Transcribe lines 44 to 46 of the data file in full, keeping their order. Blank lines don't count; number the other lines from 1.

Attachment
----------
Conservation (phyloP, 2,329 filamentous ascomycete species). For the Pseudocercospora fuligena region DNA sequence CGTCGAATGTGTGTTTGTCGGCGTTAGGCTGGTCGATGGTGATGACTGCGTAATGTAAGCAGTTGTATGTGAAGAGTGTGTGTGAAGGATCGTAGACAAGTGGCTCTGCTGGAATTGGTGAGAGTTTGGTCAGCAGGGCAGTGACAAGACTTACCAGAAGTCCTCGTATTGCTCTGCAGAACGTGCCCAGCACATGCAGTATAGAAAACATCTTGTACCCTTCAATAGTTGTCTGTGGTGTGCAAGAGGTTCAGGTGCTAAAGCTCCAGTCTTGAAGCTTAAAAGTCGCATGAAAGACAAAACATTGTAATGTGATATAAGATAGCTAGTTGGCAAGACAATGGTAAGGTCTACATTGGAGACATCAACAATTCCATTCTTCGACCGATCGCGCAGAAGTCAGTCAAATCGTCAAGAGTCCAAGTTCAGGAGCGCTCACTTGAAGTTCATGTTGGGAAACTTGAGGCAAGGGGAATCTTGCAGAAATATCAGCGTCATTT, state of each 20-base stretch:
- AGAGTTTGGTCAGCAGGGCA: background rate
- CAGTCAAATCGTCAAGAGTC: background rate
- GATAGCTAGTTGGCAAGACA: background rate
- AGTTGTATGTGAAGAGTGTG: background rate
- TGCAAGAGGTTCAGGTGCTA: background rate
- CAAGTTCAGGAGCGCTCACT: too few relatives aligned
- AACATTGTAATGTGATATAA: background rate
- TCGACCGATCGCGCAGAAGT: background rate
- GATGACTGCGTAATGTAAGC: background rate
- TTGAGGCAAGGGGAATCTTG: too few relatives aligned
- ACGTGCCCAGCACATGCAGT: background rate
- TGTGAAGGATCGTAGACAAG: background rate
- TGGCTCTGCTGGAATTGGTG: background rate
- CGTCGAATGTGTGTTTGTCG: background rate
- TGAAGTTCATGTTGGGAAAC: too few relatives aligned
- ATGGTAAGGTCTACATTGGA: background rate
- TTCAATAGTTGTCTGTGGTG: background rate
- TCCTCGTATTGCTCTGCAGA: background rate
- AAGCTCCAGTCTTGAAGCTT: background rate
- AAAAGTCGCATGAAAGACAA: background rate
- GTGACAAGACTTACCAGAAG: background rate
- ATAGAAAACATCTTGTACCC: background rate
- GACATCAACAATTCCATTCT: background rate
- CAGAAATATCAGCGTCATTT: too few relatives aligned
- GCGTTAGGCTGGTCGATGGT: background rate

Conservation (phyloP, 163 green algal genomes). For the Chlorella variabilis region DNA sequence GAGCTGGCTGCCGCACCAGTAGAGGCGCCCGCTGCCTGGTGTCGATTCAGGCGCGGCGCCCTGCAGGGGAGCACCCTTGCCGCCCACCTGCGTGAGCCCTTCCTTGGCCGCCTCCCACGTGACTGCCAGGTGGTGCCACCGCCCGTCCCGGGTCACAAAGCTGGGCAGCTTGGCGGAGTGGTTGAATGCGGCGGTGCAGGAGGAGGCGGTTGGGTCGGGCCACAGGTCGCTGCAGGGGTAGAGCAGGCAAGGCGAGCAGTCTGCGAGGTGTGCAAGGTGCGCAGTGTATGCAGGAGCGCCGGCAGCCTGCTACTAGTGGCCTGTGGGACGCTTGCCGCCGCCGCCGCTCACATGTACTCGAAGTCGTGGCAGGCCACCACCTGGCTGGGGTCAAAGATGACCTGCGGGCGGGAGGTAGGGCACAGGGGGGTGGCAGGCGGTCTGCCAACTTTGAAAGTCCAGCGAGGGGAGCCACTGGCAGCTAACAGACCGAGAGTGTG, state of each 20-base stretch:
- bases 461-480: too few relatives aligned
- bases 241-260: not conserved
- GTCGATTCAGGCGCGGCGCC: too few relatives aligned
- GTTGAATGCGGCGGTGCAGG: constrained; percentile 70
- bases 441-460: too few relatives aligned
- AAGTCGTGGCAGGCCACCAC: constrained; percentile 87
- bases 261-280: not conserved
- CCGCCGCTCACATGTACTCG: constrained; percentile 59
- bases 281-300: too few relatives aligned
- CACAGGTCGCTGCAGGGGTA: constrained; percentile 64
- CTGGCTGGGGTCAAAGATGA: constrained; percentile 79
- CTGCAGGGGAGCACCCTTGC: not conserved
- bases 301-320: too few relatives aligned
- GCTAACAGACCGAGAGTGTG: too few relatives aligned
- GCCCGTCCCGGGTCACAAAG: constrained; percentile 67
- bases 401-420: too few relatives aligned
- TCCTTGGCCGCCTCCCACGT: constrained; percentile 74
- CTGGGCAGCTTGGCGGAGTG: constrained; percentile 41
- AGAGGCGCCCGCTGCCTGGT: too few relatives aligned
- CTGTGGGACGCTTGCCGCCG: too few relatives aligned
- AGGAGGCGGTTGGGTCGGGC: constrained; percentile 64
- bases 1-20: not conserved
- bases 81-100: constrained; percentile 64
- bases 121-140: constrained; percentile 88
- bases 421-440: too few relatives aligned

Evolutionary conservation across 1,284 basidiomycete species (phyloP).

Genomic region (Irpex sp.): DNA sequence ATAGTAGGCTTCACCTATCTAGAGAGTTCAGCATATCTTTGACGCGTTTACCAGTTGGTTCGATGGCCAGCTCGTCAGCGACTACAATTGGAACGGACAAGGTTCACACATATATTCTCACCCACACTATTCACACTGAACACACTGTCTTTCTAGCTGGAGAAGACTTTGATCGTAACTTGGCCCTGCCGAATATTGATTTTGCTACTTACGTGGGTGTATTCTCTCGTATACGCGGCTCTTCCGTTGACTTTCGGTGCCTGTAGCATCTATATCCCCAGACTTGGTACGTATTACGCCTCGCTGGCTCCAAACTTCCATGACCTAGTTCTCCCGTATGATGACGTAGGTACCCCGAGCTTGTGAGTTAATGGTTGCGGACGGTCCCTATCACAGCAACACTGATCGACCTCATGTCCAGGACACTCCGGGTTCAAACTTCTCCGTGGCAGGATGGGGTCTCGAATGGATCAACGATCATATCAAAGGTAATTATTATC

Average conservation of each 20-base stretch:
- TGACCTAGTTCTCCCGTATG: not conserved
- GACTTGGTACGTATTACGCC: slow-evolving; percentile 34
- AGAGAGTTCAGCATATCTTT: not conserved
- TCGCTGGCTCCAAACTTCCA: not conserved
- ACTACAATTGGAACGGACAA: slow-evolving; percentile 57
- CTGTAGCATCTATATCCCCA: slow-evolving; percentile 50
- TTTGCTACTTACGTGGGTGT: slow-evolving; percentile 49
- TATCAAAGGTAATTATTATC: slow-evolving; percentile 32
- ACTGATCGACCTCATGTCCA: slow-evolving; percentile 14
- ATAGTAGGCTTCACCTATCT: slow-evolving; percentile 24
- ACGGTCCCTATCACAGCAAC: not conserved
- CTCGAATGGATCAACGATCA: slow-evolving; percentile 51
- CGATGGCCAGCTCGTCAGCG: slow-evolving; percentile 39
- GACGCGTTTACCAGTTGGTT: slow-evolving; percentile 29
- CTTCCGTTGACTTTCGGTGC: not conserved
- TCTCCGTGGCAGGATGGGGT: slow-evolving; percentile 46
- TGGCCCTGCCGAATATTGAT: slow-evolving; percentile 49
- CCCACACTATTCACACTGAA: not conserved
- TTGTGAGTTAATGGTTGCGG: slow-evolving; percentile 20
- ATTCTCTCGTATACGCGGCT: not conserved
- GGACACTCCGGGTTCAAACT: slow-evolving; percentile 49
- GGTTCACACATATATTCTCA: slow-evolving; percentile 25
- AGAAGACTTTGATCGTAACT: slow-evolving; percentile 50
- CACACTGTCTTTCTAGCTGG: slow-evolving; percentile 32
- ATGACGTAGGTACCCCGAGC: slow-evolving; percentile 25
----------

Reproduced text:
- TCCTTGGCCGCCTCCCACGT: constrained; percentile 74
- CTGGGCAGCTTGGCGGAGTG: constrained; percentile 41
- AGAGGCGCCCGCTGCCTGGT: too few relatives aligned